Parasites are aggregated, but how are contaminants distributed among the hosts? And why does it matter?
A recent paper by André Morrill, Jenn Provencher and myself recently asked and partially answered these questions. We reviewed the literature over 23 years to show that interest in the combined effects of contaminants and parasites on host health was increasing exponentially.
In actual fact, the studies were of three main types: one type was the extent to which parasites bio-magnify the contaminants of their hosts. This effect of such parasites on contaminant burdens in hosts may well have host health effects. Much to build on there! Why parasites (typically intestinal helminthes are studied) even do such a thing is fascinating?
There has been some intriguing research on the potential links between peanut allergies and antibiotic use early in life. Two labs in the United States appear foremost in this research area. One is at the University of Chicago and the other is at New York University. The work by Dr. Nagler and her team have shown that the removal of Clostridia bacteria might be responsible for sensitization to peanut allergen, in a mouse model. Mice models are useful because researchers can document clinical signs of allergy. But the interesting result was that the presence of the Clostridia bacteria appears responsible for gut inflammation that reduces the rate at which the peanut allergen is absorbed into the blood. Other research by Dr. Blaser (Missing microbes fame) at NYU is suggesting that missing microbes may be important in several health issues (rogue bacteria, food allergies). These are exciting directions for future research.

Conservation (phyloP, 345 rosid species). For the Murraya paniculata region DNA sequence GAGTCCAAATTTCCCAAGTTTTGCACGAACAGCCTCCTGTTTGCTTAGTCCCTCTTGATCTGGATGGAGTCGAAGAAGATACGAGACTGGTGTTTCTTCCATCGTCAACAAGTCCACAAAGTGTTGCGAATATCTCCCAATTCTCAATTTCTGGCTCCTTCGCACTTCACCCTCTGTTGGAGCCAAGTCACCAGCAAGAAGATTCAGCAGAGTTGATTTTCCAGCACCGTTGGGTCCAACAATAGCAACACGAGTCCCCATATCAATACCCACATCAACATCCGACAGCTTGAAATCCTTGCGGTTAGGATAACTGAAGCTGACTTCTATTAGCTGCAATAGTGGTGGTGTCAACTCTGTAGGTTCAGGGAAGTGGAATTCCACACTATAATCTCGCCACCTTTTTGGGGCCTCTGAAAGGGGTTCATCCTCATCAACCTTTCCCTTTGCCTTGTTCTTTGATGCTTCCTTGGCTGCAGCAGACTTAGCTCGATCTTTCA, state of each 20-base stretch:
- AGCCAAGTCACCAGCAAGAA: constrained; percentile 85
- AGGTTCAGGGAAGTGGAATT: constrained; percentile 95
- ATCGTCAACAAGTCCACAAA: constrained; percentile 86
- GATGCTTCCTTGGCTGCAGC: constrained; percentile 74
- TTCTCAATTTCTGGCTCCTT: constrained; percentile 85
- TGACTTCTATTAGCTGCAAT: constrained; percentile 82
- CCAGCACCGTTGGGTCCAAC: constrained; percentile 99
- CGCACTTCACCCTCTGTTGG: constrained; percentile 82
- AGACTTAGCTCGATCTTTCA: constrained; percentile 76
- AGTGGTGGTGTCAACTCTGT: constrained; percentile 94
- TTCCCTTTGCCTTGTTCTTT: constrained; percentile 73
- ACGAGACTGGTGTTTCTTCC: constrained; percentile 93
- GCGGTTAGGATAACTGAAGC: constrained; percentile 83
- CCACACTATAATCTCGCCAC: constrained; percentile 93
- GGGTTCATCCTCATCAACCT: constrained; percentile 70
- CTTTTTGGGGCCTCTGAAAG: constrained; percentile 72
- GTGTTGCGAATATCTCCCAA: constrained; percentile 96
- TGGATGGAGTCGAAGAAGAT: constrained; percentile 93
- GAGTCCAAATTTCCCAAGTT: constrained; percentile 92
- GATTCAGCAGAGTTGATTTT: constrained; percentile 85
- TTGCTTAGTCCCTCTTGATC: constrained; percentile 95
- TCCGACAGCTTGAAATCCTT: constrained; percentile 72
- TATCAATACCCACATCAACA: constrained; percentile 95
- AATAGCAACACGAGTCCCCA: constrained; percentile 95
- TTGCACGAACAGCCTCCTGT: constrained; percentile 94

Professor & student